Sir David Barnes, Zeneca's chief executive, said that any competitor would have to be prepared to pay a substantial premium for control of Zeneca.
His comments come in response to intense speculation surrounding Zeneca's future after merger talks between Glaxo Wellcome and SmithKline Beecham broke down last week. The two drugs giants have been seen as natural predators for Zeneca in a turbulent industry undergoing rapid consolidation. However they are thought to be unlikely to be willing to pay a high premium for the company.
Zeneca, which had risen to new highs on takeover speculation, fell 105p to 2505p before recovering in late trading to end up 5p at 2615p.
SmithKline's shares jumped 43p to 780p on mounting speculation that is could be on the receiving end of a hostile bid. Glaxo is still sounding out its institutional shareholders about a deal and is rumoured to be ready to strike. There were also talk in the market yesterday that other drugs rivals, especially in the US, were also showing a keen interest in SmithKline after it two failed attempts to find a partner within a month.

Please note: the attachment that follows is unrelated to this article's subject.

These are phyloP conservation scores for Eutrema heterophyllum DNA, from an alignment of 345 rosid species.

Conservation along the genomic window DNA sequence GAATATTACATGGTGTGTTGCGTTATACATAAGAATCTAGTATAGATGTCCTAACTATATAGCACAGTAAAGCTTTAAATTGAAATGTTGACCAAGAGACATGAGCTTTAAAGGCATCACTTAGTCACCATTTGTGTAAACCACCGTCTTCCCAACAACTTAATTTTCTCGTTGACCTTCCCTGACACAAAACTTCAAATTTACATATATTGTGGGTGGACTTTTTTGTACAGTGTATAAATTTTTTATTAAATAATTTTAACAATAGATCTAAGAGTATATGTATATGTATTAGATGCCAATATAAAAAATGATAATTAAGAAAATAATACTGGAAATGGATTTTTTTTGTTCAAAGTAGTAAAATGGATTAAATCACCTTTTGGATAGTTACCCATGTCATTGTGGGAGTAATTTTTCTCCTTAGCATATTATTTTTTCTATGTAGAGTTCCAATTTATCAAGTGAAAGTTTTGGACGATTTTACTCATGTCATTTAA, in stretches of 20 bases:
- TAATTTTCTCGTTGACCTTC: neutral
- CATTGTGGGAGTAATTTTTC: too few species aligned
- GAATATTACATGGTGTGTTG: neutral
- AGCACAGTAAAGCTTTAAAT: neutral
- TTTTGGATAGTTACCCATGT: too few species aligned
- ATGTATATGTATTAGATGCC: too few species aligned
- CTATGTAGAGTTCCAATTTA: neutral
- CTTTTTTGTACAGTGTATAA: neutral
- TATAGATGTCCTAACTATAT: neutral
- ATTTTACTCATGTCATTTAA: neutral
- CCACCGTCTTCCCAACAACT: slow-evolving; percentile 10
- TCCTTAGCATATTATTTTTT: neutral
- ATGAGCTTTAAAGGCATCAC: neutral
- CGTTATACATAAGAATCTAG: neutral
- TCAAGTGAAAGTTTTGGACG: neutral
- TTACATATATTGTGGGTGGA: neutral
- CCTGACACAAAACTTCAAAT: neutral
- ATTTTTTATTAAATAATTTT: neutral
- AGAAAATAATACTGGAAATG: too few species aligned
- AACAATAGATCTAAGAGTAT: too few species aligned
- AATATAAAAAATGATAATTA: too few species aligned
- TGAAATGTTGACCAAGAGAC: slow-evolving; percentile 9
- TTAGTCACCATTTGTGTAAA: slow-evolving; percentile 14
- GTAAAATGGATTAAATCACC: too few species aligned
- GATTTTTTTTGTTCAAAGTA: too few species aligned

Sir David said: "I do not believe that Zeneca's shareholders will easily part with their shares except at a substantial premium to where they are trading today."
He insisted that Zeneca did not need a partner and that the group's organic growth was better than Glaxo's and SmithKline's. "Compared to our competitors our performance is pretty good," he said.
Zeneca plans to increase its expenditure on research and development from pounds 443m to pounds 500m this year, to compete with the likes of Glaxo and SmithKline. It is also on the look out for acquisitions. "If we can find the right opportunity - we have a strong un-geared balance sheet - we will move," said Sir David.
However, he questioned the rationale of the Glaxo-SmithKline deal, suggesting that the idea of creating a research and development giant just meant that the larger group was under more pressure to produce blockbuster drugs on a more regular basis.
Overall, Zeneca yesterday announced a 7 per cent rise in profits to pounds 1.08bn in 1997. With 90 per cent of its business overseas, the strength of the pound wiped pounds 178m off earnings. Ignoring this currency impact profits rose 24 per cent, well above the 15 per cent target Zeneca has set itself.
Underlying profits at the pharmaceutical division rose 17 per cent, thanks to the launch of Accolate, an asthma pill, Seroquel, the anti-psychotic treatment, and Zomig, the migraine drug. Pharmaceutical margins were flat as Zeneca launched a consumer advertising campaign and beefed up its sales force in the intensely competitive US market. The results were in line with City expectations. However Zeneca said currency would cost it about another pounds 89m this year.Reuse content